Thursday, August 11, 2005

Money and the Church

A while back my friend Dr. Ken Carter, pastor of Providence UMC in Charlotte sent me these staggering statistics. Here they are for your pondering.



Fact # 1: In 1916, Protestants were giving 2.9% of their incomes to their churches. In 1933, in the midst of the Great Depression, it was 3.2%. In 1955 just after affluence began spreading through our culture, it was still 3.2%. By 2002, when Americans were over 480% richer, after taxes and inflation, than in the Great Depression, Protestants were giving 2.6% of their incomes to their churches. Source: www.emptytomb.org.

Fact # 2: If Americans who identify with the historically Christian church increased their giving to an average of 10% of income, there could be an additional $86 billion dollars available for overseas missions each year. One source estimates that $70-$80 billion would impact the worst of world poverty and $5 billion could end most of the 11 million under-5, global, annual child deaths. Also, $7 billion would be sufficient for global primary education for all children. There could also be $30.9 billion more a year for domestic outreach. Source: www.emptytomb.org

Fact # 3: Americans spend more money on gambling than groceries. Source: Crown Ministries.

Fact #4 : One in six children in the U.S. live in poverty, compared to one in twelve in Great Britain and one in twenty in Germany. Source: Jim Wallis, Sojourners.

Fact# 5: Americans spend, as a group, $2. 5 billion per year for world missions, $2. 5 billion per year for chewing gum,$ 8 billion per year for movies, $22 billion per year for hunting, $34 million per year for state lotteries. Source: John and Sylvia Ronsvalle, Behind the Stained Glass Window.

Fact #6: Eight of ten families spend more than they make. Source: Family Business Centre, Inc.

Fact #7: As a national average, one third to one half of a church’s membership supports the congregation financially. Source: Christian Missionary Alliance.

13 comments:

James Petticrew said...

I have to say that the problem must be worse in the UK, one church of Scotland pastor published the fact that based on the total membership of his church (a lot don't attend) the average giving was 50 pence a month! I worked out in my last church that if the whole congregation had been on the basis state pension (65 pounds a week) and tithed we would have been significantly better off as a church. Of course the congregation wasn't all pensioners, many were professional people with very good salaries. My impression is that in general American Christians are more generous, but then again our giving isn't tax deductable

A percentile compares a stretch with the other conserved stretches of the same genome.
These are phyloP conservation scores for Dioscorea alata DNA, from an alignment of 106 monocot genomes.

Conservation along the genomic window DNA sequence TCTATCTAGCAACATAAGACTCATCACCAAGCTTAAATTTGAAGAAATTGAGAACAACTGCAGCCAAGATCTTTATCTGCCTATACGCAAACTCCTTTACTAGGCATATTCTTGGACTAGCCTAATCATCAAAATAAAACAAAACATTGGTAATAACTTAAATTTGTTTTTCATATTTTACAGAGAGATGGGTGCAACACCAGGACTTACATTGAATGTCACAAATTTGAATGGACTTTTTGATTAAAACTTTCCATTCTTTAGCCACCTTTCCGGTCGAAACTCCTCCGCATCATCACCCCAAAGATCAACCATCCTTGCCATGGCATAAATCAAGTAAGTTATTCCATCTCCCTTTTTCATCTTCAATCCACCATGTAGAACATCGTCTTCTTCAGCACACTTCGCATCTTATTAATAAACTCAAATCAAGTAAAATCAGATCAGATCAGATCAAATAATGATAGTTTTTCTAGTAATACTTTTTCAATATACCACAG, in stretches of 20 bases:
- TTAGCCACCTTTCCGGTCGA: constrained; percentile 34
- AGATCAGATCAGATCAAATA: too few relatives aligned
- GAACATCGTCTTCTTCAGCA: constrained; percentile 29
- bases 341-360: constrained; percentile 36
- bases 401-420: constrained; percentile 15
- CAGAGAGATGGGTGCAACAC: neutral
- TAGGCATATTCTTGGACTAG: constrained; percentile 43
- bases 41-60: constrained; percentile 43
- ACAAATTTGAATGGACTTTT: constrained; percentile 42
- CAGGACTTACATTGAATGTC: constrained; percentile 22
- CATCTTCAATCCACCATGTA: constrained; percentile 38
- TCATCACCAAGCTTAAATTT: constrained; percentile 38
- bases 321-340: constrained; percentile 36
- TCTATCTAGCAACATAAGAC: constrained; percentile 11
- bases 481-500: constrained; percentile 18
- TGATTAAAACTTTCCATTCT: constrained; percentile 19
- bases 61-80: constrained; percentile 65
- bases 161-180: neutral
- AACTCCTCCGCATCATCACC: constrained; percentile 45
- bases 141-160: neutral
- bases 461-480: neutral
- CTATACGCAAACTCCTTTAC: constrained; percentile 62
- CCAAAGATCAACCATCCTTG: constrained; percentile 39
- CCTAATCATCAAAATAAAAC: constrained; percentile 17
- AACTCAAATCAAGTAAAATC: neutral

ben said...

James, I think this is a problem that transcends cultural lines. We American Christians are just as ungenerous as anyone else.

Thanks for these numbers Dr. Ben. I am going to make sure my church people see them.

James Petticrew said...

I'm on the Beeson program I am very grateful that American's are generous people!

J. B. Hood said...

The organization I work has a website which contains a wealth of similar information. This page may be of interest:

http://www.generousgiving.org/page.asp?sec=4&page=504

It has similar stats (complete with footnotes) regarding American Christians and giving.

will shurtliff said...

I wonder if these numbers indicate that our Christian leadership in this country has failed to teach complete trust in God. It is hard to say, "I am can barely pay my bills right now but I am going to give ten percent or more up front and trust God to make things work out from there." But that is exactly what people need to do to be free from the power the material things (such as the mortgage, car etc).

John said...

Do you of Wallis' source for the statistic that 1 in 6 US children live in poverty, but 1 in 12 British and German children live in poverty?